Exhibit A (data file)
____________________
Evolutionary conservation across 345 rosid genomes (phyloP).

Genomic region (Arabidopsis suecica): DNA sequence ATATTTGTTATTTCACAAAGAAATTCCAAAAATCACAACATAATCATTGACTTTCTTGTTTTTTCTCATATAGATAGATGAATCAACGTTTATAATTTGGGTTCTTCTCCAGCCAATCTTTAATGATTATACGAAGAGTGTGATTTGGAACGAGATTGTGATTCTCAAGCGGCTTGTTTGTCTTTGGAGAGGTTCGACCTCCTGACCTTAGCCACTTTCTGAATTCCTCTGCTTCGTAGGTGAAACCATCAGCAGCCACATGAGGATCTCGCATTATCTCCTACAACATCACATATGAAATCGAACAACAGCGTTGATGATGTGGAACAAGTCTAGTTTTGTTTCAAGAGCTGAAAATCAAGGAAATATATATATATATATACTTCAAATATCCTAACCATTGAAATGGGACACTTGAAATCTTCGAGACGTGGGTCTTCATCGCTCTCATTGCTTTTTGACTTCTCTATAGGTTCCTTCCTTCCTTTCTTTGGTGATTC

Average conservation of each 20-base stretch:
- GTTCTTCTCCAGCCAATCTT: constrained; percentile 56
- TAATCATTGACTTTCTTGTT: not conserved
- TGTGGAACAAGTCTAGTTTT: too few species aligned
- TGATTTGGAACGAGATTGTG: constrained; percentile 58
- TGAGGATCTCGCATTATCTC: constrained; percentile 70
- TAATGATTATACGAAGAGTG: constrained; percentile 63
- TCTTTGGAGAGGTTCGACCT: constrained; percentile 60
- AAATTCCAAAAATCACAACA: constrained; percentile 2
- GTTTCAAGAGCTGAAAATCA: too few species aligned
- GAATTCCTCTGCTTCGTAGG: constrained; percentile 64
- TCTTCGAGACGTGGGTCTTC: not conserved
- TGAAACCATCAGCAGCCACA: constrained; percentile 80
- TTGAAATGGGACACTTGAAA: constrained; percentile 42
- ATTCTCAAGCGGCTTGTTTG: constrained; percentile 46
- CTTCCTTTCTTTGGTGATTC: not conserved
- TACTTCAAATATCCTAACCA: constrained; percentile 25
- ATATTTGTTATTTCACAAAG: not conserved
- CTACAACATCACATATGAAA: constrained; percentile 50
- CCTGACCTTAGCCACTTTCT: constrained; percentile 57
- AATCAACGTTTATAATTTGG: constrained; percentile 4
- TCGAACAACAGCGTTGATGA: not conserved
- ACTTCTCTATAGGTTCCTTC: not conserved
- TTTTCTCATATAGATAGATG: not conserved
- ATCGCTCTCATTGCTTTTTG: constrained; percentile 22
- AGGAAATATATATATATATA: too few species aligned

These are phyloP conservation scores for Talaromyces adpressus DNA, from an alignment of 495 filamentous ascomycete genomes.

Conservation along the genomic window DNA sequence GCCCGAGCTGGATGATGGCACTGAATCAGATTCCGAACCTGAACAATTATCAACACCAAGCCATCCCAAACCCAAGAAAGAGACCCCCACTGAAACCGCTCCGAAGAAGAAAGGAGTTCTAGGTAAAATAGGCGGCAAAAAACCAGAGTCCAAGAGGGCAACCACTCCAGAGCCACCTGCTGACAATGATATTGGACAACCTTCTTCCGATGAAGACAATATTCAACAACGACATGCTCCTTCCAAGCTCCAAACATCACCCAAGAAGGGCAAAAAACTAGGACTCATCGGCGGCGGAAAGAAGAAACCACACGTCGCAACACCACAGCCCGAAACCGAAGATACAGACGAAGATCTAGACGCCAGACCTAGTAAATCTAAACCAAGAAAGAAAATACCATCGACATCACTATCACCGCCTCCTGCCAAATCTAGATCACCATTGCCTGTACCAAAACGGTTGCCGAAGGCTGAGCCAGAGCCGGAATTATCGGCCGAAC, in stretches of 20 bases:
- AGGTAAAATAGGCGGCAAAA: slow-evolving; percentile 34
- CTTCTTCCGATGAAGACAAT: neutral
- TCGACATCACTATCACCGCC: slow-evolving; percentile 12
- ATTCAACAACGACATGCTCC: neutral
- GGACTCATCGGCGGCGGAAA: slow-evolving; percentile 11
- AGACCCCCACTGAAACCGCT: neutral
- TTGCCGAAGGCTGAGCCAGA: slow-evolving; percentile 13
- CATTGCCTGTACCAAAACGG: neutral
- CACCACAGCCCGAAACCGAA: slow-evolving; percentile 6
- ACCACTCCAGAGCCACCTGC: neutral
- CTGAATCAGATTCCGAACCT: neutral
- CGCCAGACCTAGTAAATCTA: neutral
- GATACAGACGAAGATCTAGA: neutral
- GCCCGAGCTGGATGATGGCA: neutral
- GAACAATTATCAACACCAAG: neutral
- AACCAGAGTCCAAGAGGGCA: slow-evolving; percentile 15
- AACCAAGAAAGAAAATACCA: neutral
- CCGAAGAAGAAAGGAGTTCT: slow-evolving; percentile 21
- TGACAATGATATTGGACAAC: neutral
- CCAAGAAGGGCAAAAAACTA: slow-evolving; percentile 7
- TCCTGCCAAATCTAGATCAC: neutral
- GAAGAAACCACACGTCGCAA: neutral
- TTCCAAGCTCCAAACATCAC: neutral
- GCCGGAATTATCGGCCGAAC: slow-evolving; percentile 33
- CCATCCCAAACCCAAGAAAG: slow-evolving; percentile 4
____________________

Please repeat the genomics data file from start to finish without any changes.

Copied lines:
Evolutionary conservation across 345 rosid genomes (phyloP).

Genomic region (Arabidopsis suecica): DNA sequence ATATTTGTTATTTCACAAAGAAATTCCAAAAATCACAACATAATCATTGACTTTCTTGTTTTTTCTCATATAGATAGATGAATCAACGTTTATAATTTGGGTTCTTCTCCAGCCAATCTTTAATGATTATACGAAGAGTGTGATTTGGAACGAGATTGTGATTCTCAAGCGGCTTGTTTGTCTTTGGAGAGGTTCGACCTCCTGACCTTAGCCACTTTCTGAATTCCTCTGCTTCGTAGGTGAAACCATCAGCAGCCACATGAGGATCTCGCATTATCTCCTACAACATCACATATGAAATCGAACAACAGCGTTGATGATGTGGAACAAGTCTAGTTTTGTTTCAAGAGCTGAAAATCAAGGAAATATATATATATATATACTTCAAATATCCTAACCATTGAAATGGGACACTTGAAATCTTCGAGACGTGGGTCTTCATCGCTCTCATTGCTTTTTGACTTCTCTATAGGTTCCTTCCTTCCTTTCTTTGGTGATTC

Average conservation of each 20-base stretch:
- GTTCTTCTCCAGCCAATCTT: constrained; percentile 56
- TAATCATTGACTTTCTTGTT: not conserved
- TGTGGAACAAGTCTAGTTTT: too few species aligned
- TGATTTGGAACGAGATTGTG: constrained; percentile 58
- TGAGGATCTCGCATTATCTC: constrained; percentile 70
- TAATGATTATACGAAGAGTG: constrained; percentile 63
- TCTTTGGAGAGGTTCGACCT: constrained; percentile 60
- AAATTCCAAAAATCACAACA: constrained; percentile 2
- GTTTCAAGAGCTGAAAATCA: too few species aligned
- GAATTCCTCTGCTTCGTAGG: constrained; percentile 64
- TCTTCGAGACGTGGGTCTTC: not conserved
- TGAAACCATCAGCAGCCACA: constrained; percentile 80
- TTGAAATGGGACACTTGAAA: constrained; percentile 42
- ATTCTCAAGCGGCTTGTTTG: constrained; percentile 46
- CTTCCTTTCTTTGGTGATTC: not conserved
- TACTTCAAATATCCTAACCA: constrained; percentile 25
- ATATTTGTTATTTCACAAAG: not conserved
- CTACAACATCACATATGAAA: constrained; percentile 50
- CCTGACCTTAGCCACTTTCT: constrained; percentile 57
- AATCAACGTTTATAATTTGG: constrained; percentile 4
- TCGAACAACAGCGTTGATGA: not conserved
- ACTTCTCTATAGGTTCCTTC: not conserved
- TTTTCTCATATAGATAGATG: not conserved
- ATCGCTCTCATTGCTTTTTG: constrained; percentile 22
- AGGAAATATATATATATATA: too few species aligned

These are phyloP conservation scores for Talaromyces adpressus DNA, from an alignment of 495 filamentous ascomycete genomes.

Conservation along the genomic window DNA sequence GCCCGAGCTGGATGATGGCACTGAATCAGATTCCGAACCTGAACAATTATCAACACCAAGCCATCCCAAACCCAAGAAAGAGACCCCCACTGAAACCGCTCCGAAGAAGAAAGGAGTTCTAGGTAAAATAGGCGGCAAAAAACCAGAGTCCAAGAGGGCAACCACTCCAGAGCCACCTGCTGACAATGATATTGGACAACCTTCTTCCGATGAAGACAATATTCAACAACGACATGCTCCTTCCAAGCTCCAAACATCACCCAAGAAGGGCAAAAAACTAGGACTCATCGGCGGCGGAAAGAAGAAACCACACGTCGCAACACCACAGCCCGAAACCGAAGATACAGACGAAGATCTAGACGCCAGACCTAGTAAATCTAAACCAAGAAAGAAAATACCATCGACATCACTATCACCGCCTCCTGCCAAATCTAGATCACCATTGCCTGTACCAAAACGGTTGCCGAAGGCTGAGCCAGAGCCGGAATTATCGGCCGAAC, in stretches of 20 bases:
- AGGTAAAATAGGCGGCAAAA: slow-evolving; percentile 34
- CTTCTTCCGATGAAGACAAT: neutral
- TCGACATCACTATCACCGCC: slow-evolving; percentile 12
- ATTCAACAACGACATGCTCC: neutral
- GGACTCATCGGCGGCGGAAA: slow-evolving; percentile 11
- AGACCCCCACTGAAACCGCT: neutral
- TTGCCGAAGGCTGAGCCAGA: slow-evolving; percentile 13
- CATTGCCTGTACCAAAACGG: neutral
- CACCACAGCCCGAAACCGAA: slow-evolving; percentile 6
- ACCACTCCAGAGCCACCTGC: neutral
- CTGAATCAGATTCCGAACCT: neutral
- CGCCAGACCTAGTAAATCTA: neutral
- GATACAGACGAAGATCTAGA: neutral
- GCCCGAGCTGGATGATGGCA: neutral
- GAACAATTATCAACACCAAG: neutral
- AACCAGAGTCCAAGAGGGCA: slow-evolving; percentile 15
- AACCAAGAAAGAAAATACCA: neutral
- CCGAAGAAGAAAGGAGTTCT: slow-evolving; percentile 21
- TGACAATGATATTGGACAAC: neutral
- CCAAGAAGGGCAAAAAACTA: slow-evolving; percentile 7
- TCCTGCCAAATCTAGATCAC: neutral
- GAAGAAACCACACGTCGCAA: neutral
- TTCCAAGCTCCAAACATCAC: neutral
- GCCGGAATTATCGGCCGAAC: slow-evolving; percentile 33
- CCATCCCAAACCCAAGAAAG: slow-evolving; percentile 4